Unless Congress acts, a 10 year old ban on assault weapons in the US will expire on Monday. The ban was passed in 1994 under the Clinton administration. It prohibits 19 types of semi-automatic rifles and shotguns. President Bush says he supports the ban, but a number of attempts to extend it in Congress have failed.
Some East Texas police departments are not in favor of the ban expiring, as it would make the weapons easily accessible. Gun manufacturers are already marketing the weapons and are said to be ready to sell them as soon as September 14th. For law enforcement if one of the weapons fell into the wrong hands, the concern is they could be outgunned until they could respond with the same kind of firepower.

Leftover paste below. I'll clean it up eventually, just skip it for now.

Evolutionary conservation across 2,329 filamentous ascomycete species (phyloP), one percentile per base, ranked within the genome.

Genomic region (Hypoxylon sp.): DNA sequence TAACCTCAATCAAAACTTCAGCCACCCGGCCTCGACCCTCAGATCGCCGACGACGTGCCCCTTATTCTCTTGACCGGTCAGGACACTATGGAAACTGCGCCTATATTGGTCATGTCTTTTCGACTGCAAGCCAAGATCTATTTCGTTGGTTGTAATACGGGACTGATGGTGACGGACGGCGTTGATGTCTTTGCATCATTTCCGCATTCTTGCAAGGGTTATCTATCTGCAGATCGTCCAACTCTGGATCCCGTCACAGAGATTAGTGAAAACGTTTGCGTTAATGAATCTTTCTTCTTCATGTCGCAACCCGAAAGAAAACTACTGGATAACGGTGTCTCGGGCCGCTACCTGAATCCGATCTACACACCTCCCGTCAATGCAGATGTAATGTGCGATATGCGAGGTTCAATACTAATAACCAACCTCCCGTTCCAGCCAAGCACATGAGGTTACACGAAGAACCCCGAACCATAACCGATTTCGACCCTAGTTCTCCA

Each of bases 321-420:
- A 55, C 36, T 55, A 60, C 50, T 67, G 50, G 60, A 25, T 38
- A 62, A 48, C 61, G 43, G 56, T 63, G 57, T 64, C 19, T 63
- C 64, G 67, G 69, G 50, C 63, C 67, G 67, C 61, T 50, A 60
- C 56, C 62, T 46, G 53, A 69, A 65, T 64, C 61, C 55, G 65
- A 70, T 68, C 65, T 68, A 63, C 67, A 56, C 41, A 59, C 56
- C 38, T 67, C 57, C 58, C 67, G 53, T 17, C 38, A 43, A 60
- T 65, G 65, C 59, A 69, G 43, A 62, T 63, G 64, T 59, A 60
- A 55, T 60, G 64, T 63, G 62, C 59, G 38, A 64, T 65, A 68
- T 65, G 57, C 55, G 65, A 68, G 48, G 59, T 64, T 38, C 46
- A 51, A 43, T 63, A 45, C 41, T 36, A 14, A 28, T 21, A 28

"I think for a short time on the initial contact my officer would be outgunned, but I do have officers that are carrying automatic weapons in the vehicles," says White Oak police chief Charlie Smith.
"If we believe in our Constitutional rights, we have the right to bear arms so I think it was the first step to starting to take guns away from us," says gun rights supporter Craig Clotz.
Supporters of the ban are urging the President to intervene and convince Congress to act. Many of the law enforcement agencies we spoke to today thought the weapons ban was a political hot potato and declined on-camera interviews.